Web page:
How the brain entrains to musical rhythms.

‘How the brain entrains to musical rhythms’ was asked by our guest lecturer, Anna Katharina Bauer. To figure this out, we must first explore the concept of oscillation. Anna defined an oscillation as: ‘any system which uses periodic fluctuations between two states’ (see, Pikovsky et al., 2003). It could be like a pendulum of a clock, or a spring, or rockers at a concert jumping up and down. An oscillation has 3 key parameters, which are:

  • Amplitude (A): referring to the magnitude of the oscillation.
  • Frequency (f): referring to the number of cycles per unit of time (most of the time it’s in seconds).
  • Phase (Φ): referring to any point on this trajectory can described a phase.

Then, ‘What is a neural oscillation?’ Neural oscillation is very similar to an oscillation which is defined by amplitude, frequency and the phase. That is, ‘neural oscillations reflect periodic fluctuations in neural activity between high and low excitability states (Buzsaki & Draguhn, 2004).’

How do neural oscillations synchronize to external rhythms?

In 1665, a Dutch physicist, Huygens, observed two clocks which were very close together. After a while, he noticed that the pendulums started swinging in synchrony. After moving the clocks apart, they did not synchronize, as they had no natural influences. This explains how the neural oscillations synchronize to external rhythms – entrainment. Three requirements of this effect include:

  • Involvement of a self-sustained oscillator
  • Rhythmic stimulation
  • Synchronization



Entrainment has been observed through many biological systems such as the dancing of the fireflies, and the synchronized chirping of crickets. In humans, we have different kinds of entrainment. According to Dr. Bauer, body entrainment such as dancing with the music, synchronize to our breathing, and the most remarkable one is that our brain can also synchronize. Interestingly, it can be modulated through attentional mechanisms or temporal expectations – this will be explored further later.

How can we measure entrainment?

Once Anna established what entrainment was, she explored the concept of neural entrainment. During her PhD, Anna conducted two experiments which investigated the synchronization of neural oscillations to an external rhythmic stimulation by a phase alignment – neural entrainment. The first focused on temporal dynamics – where the evolution of neural entrainment was characterized through behavioral modulation and recorded EEG. Here, the auditory stimulations were long and short continuous tones, each with a slight gap (10-20ms) inserted at certain phases (see Henry and Obleser, 2012). The first image below indicates the behavior of individual participants as they were required to press a button when they heard the gap.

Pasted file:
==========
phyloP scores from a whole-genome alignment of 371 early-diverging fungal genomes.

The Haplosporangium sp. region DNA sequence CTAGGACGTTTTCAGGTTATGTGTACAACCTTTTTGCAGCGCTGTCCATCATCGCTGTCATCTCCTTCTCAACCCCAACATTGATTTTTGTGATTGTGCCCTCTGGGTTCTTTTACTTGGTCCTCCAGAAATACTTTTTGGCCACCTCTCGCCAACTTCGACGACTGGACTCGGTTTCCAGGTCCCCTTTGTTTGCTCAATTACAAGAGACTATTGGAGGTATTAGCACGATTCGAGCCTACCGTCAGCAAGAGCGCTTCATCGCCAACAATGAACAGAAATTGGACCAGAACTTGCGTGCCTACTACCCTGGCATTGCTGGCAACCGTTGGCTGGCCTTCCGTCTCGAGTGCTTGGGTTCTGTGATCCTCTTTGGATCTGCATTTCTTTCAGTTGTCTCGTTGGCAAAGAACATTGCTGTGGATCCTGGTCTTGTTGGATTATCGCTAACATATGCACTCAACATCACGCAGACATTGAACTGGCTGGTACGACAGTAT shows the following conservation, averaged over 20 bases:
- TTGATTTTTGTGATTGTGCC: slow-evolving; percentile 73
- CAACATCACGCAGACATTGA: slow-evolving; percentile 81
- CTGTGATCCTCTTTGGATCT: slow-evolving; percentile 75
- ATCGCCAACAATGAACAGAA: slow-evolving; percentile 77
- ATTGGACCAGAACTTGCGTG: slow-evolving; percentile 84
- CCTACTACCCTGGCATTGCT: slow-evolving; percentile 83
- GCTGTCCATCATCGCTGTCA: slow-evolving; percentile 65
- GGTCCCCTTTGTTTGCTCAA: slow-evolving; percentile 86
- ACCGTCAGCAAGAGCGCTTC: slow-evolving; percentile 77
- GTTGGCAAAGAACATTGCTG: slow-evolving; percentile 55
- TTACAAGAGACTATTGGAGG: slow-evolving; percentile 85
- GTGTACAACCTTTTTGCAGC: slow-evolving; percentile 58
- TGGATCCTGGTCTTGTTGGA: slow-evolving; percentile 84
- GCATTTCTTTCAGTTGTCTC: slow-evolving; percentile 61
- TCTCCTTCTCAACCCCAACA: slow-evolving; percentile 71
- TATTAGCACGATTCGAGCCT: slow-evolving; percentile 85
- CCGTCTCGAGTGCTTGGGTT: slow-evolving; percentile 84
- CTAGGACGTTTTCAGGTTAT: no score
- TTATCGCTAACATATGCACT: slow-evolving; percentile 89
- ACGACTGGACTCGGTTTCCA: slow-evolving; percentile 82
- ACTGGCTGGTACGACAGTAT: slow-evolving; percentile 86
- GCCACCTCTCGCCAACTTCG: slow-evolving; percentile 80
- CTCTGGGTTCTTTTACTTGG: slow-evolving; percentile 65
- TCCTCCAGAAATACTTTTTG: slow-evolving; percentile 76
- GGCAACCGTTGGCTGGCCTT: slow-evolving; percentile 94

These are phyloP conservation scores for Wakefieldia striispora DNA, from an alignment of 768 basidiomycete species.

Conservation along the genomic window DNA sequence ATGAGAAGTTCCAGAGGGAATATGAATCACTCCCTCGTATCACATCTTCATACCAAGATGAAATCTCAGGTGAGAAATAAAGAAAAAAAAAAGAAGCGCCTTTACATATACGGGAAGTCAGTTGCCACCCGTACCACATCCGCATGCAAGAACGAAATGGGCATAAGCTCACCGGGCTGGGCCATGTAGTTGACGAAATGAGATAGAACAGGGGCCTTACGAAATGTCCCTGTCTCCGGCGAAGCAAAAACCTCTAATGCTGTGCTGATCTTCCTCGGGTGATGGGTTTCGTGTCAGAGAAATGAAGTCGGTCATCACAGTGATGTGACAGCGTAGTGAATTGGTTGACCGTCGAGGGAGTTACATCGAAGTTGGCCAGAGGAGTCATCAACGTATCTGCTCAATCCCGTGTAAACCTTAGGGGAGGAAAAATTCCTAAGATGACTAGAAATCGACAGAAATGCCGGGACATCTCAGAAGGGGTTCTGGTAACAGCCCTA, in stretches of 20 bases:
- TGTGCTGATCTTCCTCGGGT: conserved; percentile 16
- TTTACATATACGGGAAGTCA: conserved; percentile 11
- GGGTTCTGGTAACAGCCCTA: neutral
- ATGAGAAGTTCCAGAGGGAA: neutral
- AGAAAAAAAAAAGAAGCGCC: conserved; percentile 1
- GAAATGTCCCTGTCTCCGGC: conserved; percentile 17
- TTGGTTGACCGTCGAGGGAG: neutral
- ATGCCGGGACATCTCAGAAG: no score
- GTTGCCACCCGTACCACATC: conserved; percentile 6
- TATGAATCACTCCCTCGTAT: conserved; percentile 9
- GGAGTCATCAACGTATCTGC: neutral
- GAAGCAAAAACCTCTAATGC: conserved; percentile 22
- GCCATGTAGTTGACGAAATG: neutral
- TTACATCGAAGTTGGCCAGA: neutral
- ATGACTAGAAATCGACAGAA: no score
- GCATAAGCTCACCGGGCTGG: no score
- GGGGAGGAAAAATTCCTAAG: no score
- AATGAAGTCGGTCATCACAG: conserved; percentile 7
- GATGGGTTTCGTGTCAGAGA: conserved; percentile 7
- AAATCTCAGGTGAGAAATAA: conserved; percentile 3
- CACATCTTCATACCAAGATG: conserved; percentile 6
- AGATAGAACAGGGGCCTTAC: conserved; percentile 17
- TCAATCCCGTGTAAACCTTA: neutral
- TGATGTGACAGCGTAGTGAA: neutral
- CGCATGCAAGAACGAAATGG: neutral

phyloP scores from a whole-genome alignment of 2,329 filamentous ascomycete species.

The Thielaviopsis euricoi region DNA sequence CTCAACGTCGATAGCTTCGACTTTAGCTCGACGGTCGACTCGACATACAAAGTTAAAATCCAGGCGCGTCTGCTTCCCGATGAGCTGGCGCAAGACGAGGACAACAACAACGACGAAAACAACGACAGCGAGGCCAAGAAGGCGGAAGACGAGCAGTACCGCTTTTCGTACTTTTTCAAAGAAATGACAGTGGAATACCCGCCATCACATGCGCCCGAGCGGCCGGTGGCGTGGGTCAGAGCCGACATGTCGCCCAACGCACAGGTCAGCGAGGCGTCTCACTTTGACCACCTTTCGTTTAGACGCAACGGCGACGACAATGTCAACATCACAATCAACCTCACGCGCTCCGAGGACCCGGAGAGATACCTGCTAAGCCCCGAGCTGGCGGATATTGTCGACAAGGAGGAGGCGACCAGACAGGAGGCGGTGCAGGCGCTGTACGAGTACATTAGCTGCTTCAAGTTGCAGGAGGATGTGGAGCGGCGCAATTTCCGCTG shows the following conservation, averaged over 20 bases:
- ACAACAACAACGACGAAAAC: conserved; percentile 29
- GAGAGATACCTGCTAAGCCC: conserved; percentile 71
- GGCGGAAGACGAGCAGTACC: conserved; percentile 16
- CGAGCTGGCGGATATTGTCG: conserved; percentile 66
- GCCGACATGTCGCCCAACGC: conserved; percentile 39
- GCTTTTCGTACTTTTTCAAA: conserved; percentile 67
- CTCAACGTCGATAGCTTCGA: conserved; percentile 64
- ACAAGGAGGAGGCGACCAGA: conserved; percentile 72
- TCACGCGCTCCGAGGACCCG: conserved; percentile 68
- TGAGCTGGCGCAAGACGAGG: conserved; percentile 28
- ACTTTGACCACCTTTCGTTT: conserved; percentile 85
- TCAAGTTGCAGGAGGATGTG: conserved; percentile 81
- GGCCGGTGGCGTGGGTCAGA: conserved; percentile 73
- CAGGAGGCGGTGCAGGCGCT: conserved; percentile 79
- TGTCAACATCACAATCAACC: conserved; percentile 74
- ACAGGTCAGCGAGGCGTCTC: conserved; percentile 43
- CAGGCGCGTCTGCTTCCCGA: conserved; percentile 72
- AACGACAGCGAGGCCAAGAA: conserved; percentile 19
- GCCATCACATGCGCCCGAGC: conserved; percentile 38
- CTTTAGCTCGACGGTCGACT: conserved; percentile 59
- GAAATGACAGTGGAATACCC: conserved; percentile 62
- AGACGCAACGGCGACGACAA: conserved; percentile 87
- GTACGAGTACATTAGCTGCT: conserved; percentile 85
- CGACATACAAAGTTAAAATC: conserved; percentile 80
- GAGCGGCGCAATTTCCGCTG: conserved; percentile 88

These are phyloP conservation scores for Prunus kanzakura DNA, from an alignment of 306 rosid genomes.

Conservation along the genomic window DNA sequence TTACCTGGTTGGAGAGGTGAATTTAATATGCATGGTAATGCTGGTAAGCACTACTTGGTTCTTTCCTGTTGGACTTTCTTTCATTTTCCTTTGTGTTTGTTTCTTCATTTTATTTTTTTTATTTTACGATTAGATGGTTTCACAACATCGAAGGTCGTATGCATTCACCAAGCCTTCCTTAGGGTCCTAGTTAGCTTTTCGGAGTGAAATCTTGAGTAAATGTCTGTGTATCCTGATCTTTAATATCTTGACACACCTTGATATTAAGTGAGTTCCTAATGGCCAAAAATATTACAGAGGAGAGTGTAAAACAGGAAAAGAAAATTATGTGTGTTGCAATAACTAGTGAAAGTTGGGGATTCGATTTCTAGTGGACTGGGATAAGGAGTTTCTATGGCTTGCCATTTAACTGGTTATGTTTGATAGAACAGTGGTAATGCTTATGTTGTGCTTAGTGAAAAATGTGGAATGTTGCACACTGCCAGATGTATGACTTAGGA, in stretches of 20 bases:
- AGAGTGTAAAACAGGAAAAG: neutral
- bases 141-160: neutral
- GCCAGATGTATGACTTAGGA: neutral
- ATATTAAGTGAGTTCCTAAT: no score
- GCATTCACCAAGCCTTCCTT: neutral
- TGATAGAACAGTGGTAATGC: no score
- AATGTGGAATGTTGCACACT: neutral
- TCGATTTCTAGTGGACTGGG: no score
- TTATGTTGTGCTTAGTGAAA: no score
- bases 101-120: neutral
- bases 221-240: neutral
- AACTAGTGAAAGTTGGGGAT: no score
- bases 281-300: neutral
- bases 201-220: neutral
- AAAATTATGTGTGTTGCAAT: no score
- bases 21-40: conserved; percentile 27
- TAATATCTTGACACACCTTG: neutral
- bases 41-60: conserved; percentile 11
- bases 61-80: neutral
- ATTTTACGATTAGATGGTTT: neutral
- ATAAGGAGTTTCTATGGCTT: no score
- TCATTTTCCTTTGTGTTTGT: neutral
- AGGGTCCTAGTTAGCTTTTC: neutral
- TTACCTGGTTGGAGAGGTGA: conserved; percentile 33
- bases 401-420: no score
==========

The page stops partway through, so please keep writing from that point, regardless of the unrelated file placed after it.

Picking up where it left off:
Source: Baeur et al. (2018)

As you can see, the participants were relatively accurate as their button-pressing closely followed the stimulation in a sinusoidal pattern. Interestingly, the participants were more accurate in the long condition – indicating that the more time they had to entrain, the greater the entrainment effects were. The image below indicates the neural activity in the frequency domain as evidence for neural entrainment.


Source: Bauer et al. (2018)

Evidently, there are spectral peaks in amplitude at 3Hz (stimulation frequency) and 6Hz (harmonic). This is further supported in the EEG topography images where we can see a frontocentral activation which is most likely projected from the auditory cortex. This indicates a solid measure of neural activity as evidence for neural entrainment. Inter-trial phase coherence within the time-frequency domain also evidences neural entrainment.

The second measure is called phase consistency, which is simply a measure of how consistent neural oscillations are along with the stimulation the brain has been entrained to. Using the same experimental paradigm Anna measured in phase in values between 0 (random phase) and 1 (perfect phase synchronization). She found that, within one second of stimulation, phase synchronization occurs. In other words, it only takes up to a second for the brain to entrain to a tone oscillation.

The underlying idea of synchronization is highly related to the anticipation mechanism. Once the subject has learned a rhythm, it is because they are able to anticipate the moment they have to press the button, that synchronization with the tone’s gap happens.